High-level play (above 20th level) was first introduced in the green-boxed Companion Set for the Basic Dungeons & Dragons game in 1983. Although it was not specifically termed "epic", the rules covered play for characters as high as 25th level. It was quickly followed by the black-boxed Master Set (allowing play up to 36th level) and the gold-boxed Immortals Set (which detailed play beyond 36th level). During this time, what is now called the "First Edition" of the Advanced Dungeons & Dragons game had no support for characters above 20th level.
AD&D Second Edition also limited characters to 20th level, until late in the game's life. In 1996, TSR released DM's Option: High-Level Campaigns, which covered characters in any high-level game and included rules for characters of levels 21-30.
D&D Third Edition first coined the term "epic level" in 2001's Forgotten Realms Campaign Setting in order to account for the unusual strength of many of that setting's many most famous characters. These rules were quite simple, allowing a character to select from a short list of options with each epic level gained. With the subsequent release of the Epic Level Handbook in 2002, an entire system was introduced that allowed for infinite level advancement past 20th level. Each of the base classes was given an epic progression, as were some of the more popular prestige classes. The book introduced epic feats, epic prestige classes, and epic monsters to the game. In addition, it created an entirely new spell system to create epic spells, while still providing options for improving existing spellcasting into epic levels.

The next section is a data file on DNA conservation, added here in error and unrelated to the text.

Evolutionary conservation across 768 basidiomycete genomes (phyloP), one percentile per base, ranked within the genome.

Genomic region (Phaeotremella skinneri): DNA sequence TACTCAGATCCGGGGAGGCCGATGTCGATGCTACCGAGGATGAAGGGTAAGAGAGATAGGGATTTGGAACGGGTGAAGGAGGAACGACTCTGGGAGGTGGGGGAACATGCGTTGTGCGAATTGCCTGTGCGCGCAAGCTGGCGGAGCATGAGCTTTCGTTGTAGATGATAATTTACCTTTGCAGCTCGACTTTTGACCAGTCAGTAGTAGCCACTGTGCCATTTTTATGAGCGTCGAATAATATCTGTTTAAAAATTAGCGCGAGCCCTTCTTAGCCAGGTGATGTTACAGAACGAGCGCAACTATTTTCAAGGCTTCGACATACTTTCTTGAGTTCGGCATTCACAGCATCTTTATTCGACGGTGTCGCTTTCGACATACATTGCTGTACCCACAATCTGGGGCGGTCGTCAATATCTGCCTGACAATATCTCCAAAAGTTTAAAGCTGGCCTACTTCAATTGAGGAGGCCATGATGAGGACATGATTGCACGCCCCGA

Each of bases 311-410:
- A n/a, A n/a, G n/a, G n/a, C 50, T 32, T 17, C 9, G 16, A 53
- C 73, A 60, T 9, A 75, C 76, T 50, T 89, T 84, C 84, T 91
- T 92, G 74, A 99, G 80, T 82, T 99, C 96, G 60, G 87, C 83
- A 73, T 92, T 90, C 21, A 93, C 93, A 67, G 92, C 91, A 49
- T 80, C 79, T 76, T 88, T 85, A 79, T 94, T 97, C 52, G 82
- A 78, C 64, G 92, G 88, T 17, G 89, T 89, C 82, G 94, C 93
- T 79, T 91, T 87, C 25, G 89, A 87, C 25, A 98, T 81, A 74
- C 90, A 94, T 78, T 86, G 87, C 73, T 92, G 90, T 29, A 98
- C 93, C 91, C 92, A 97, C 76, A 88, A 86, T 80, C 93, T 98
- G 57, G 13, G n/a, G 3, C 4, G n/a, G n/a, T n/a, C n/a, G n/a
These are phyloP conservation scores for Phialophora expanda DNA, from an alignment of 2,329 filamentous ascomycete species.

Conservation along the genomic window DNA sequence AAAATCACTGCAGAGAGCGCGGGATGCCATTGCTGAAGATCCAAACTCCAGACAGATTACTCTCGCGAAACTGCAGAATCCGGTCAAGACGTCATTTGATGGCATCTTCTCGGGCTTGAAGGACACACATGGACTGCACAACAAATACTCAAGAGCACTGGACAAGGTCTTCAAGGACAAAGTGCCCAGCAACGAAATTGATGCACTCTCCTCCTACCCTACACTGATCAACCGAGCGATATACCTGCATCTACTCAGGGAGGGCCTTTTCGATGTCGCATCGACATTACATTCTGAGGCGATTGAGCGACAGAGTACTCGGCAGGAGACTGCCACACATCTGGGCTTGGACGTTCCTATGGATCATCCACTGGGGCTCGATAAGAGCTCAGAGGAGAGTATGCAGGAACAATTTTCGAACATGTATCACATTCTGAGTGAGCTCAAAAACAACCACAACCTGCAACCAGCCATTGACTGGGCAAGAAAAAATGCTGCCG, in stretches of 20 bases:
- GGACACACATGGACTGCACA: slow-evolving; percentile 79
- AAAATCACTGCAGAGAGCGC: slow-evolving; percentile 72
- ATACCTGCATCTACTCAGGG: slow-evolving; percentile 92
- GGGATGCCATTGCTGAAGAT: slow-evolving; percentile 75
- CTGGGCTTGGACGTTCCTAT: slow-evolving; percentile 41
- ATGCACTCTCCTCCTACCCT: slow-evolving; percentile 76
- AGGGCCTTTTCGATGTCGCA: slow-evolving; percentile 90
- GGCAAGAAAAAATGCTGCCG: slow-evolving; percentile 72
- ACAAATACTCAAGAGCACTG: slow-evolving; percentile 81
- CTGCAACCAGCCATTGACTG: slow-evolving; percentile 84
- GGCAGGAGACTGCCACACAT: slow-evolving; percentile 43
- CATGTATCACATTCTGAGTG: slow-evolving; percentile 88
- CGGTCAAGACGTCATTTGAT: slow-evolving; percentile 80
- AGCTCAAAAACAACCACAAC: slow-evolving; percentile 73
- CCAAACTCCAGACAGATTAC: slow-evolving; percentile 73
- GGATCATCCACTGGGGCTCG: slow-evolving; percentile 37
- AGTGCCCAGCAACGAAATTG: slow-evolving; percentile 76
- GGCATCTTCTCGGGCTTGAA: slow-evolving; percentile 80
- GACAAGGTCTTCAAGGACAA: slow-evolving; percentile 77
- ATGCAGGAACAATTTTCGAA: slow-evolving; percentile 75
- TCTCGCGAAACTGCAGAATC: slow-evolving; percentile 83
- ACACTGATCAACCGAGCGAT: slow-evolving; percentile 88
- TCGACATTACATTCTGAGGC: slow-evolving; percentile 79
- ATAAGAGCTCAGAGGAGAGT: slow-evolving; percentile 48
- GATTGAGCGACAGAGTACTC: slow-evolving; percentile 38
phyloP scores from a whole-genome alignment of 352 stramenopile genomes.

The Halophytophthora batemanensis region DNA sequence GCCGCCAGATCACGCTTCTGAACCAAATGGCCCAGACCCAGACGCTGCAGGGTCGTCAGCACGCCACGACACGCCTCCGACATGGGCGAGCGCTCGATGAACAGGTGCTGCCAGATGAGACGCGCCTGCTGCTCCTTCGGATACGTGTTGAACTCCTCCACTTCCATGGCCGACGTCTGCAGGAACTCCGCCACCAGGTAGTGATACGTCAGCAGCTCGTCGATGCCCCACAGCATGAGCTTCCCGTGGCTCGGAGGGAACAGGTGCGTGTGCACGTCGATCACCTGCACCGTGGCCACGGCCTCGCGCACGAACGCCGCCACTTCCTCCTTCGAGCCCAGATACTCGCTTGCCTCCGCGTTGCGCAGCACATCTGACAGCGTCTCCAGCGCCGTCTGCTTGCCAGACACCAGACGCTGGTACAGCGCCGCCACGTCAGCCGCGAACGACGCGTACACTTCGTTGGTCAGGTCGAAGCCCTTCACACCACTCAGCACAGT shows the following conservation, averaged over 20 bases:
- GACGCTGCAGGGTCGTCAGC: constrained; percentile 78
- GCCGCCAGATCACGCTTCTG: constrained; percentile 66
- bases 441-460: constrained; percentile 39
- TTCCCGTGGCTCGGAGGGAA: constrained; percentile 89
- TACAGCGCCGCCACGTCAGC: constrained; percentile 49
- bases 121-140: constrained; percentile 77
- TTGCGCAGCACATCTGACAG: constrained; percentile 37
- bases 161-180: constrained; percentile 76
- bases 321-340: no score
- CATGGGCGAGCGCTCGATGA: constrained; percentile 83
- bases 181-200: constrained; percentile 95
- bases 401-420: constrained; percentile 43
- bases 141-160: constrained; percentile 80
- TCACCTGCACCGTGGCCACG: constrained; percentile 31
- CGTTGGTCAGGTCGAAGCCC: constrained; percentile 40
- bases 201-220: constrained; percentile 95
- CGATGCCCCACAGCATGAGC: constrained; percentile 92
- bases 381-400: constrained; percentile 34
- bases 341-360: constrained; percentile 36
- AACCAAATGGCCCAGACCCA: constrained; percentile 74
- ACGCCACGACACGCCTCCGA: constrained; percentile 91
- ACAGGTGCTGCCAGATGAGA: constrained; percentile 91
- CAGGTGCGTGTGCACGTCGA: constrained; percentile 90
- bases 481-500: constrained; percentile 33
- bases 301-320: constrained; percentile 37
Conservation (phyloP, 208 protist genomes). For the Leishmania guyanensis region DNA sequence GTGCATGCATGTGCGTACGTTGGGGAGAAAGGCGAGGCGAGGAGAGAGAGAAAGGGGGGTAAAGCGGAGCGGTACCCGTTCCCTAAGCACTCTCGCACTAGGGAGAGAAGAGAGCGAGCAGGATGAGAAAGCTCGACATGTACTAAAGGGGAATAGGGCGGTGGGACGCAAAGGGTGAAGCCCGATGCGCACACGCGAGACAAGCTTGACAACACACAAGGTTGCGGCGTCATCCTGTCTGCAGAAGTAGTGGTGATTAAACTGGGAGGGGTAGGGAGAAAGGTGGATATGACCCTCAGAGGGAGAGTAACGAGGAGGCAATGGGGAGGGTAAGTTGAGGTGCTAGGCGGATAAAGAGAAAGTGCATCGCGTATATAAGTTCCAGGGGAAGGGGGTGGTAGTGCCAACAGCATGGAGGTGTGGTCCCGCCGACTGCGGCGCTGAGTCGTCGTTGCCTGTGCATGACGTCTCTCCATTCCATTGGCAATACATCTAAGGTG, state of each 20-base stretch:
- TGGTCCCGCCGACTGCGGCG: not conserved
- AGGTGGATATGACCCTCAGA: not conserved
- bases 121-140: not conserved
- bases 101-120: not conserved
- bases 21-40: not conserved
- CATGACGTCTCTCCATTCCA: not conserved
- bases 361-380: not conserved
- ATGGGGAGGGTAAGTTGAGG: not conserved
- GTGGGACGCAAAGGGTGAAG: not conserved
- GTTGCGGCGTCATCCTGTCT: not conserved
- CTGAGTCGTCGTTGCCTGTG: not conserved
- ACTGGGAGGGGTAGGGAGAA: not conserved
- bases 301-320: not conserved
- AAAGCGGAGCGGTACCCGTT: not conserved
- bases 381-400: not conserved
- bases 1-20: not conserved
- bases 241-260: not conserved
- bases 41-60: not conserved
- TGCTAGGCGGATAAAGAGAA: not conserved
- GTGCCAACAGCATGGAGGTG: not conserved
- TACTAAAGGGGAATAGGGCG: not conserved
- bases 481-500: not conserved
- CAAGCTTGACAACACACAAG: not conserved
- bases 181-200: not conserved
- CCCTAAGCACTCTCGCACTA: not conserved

When Dungeons & Dragons 3.5 was released, many of the epic rules were included in the Dungeon Master's Guide. Other books, such as Complete Adventurer, Complete Divine, Complete Arcane, Complete Psionic, Complete Warrior and Draconomicon have included additional epic content.
Wizards of the Coast ran a series of articles on their website called Epic Insights which provided additional epic content. It ran from July 2002 through January 2004.
A monster begins to qualify for epic feats once its Hit Dice exceed 20. However, epic monsters generally have access to special abilities beyond the scope of normal monsters, such as the ability to use epic spells as spell-like abilities.
Some epic monsters include:
- Collins, Andy, Bruce R. Cordell, and Thomas M. Reid. Epic Level Handbook (Wizards of the Coast, 2002, ISBN 0-7869-2658-9).
- Gygax, Gary with Frank Mentzer. Dungeon And Dragons Fantasy Role-playing Game Set 4: Master Rules (TSR, 1985).
- Mentzer, Frank. Dungeon And Dragons Fantasy Role-playing Game Set 5: Immortals Rules (TSR, 1986, ISBN 0-88038-341-0).